14: Transfer entropy as a tool for inferring causality from observational studies in epidemiology
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Posted to bioRxiv 14 Jun 2017

Transfer entropy as a tool for inferring causality from observational studies in epidemiology
3,035 downloads epidemiology

N. Ahmad Aziz

Recently Wiener's causality theorem, which states that one variable could be regarded as the cause of another if the ability to predict the future of the second variable is enhanced by implementing information about the preceding values of the first variable, was linked to information theory through the development of a novel metric called “transfer entropy”. Intuitively, transfer entropy can be conceptualized as a model-free measure of directed information flow from one variable to another. In contrast, directionality of information flow is not reflected in traditional measures of association which are completely symmetric by design. Although information theoretic approaches have been applied before in epidemiology, their value for inferring causality from observational studies is still unknown. Therefore, in the present study we use a set of simulation experiments, reflecting the most classical and widely used epidemiological observational study design, to validate the application of transfer entropy in epidemiological research. Moreover, we illustrate the practical applicability of this information theoretic approach to real-world epidemiological data by demonstrating that transfer entropy is able to extract the correct direction of information flow from longitudinal data concerning two well-known associations, i.e. that between smoking and lung cancer and that between obesity and diabetes risk. In conclusion, our results provide proof-of-concept that the recently developed transfer entropy method could be a welcome addition to the epidemiological armamentarium, especially to dissect those situations in which there is a well-described association between two variables but no clear-cut inclination as to the directionality of the association.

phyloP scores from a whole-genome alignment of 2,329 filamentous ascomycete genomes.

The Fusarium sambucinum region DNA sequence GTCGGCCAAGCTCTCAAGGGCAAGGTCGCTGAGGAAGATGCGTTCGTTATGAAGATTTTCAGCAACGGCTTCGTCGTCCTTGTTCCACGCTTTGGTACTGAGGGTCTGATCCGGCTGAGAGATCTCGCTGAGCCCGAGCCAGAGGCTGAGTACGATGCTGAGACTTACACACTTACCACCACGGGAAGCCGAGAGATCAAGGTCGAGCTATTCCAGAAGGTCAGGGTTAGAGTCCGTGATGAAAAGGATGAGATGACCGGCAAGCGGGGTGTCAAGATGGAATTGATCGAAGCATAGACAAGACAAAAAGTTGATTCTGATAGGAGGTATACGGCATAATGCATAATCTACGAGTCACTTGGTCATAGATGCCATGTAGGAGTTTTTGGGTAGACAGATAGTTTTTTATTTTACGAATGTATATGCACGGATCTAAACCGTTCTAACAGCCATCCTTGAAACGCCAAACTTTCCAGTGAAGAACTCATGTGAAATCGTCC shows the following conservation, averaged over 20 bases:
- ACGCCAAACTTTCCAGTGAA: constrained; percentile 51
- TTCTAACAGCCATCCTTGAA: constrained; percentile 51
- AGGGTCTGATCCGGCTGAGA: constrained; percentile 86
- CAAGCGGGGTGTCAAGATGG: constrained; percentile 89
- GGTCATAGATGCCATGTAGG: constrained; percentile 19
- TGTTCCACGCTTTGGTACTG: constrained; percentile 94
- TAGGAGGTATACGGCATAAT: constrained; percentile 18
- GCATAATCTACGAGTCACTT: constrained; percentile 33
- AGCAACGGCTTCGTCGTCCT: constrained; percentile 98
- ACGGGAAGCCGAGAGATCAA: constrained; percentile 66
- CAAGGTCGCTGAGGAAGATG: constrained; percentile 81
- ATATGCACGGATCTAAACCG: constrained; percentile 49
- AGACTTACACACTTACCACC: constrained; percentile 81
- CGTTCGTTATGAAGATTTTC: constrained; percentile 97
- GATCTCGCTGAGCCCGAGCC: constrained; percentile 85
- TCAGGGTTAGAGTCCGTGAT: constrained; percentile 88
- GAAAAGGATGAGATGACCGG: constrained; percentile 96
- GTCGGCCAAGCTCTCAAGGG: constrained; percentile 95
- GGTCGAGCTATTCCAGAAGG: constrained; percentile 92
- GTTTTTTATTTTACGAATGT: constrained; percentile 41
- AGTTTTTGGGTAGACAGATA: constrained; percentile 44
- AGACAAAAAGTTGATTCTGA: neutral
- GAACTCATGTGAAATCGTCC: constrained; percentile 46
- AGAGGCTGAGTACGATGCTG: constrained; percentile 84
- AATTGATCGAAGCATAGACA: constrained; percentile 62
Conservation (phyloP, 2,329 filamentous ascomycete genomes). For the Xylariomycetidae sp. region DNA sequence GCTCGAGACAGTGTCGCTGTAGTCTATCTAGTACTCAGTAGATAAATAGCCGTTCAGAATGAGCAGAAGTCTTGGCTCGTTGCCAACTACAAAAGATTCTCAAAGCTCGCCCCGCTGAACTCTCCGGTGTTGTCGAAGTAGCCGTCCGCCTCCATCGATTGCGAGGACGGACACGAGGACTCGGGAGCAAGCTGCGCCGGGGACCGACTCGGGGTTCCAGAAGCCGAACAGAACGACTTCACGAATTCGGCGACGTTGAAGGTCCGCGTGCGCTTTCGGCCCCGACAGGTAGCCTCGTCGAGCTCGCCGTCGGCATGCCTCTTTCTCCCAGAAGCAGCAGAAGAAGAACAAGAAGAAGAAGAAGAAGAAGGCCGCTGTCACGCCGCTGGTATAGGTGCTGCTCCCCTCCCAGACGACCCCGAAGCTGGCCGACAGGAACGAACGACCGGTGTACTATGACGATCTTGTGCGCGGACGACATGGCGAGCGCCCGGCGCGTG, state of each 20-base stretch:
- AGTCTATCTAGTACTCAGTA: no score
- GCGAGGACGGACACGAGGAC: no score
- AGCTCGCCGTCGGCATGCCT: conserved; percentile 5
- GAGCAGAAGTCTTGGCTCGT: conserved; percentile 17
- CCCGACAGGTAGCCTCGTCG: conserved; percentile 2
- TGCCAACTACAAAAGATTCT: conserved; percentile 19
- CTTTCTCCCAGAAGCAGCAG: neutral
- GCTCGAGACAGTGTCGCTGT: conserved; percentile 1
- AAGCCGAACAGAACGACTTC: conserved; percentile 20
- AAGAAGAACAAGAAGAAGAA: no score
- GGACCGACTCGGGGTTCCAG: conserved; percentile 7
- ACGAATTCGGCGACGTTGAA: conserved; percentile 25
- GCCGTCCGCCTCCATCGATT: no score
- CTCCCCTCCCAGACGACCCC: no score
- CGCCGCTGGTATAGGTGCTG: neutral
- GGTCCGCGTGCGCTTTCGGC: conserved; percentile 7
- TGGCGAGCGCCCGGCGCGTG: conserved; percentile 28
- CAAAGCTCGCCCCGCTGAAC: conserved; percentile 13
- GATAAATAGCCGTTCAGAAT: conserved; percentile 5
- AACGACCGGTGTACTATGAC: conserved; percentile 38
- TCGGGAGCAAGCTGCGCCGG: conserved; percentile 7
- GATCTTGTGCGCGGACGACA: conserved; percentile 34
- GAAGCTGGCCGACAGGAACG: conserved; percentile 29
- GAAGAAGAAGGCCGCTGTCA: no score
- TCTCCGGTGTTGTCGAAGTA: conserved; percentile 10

15: An epigenetic biomarker of aging for lifespan and healthspan
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Posted to bioRxiv 05 Mar 2018

An epigenetic biomarker of aging for lifespan and healthspan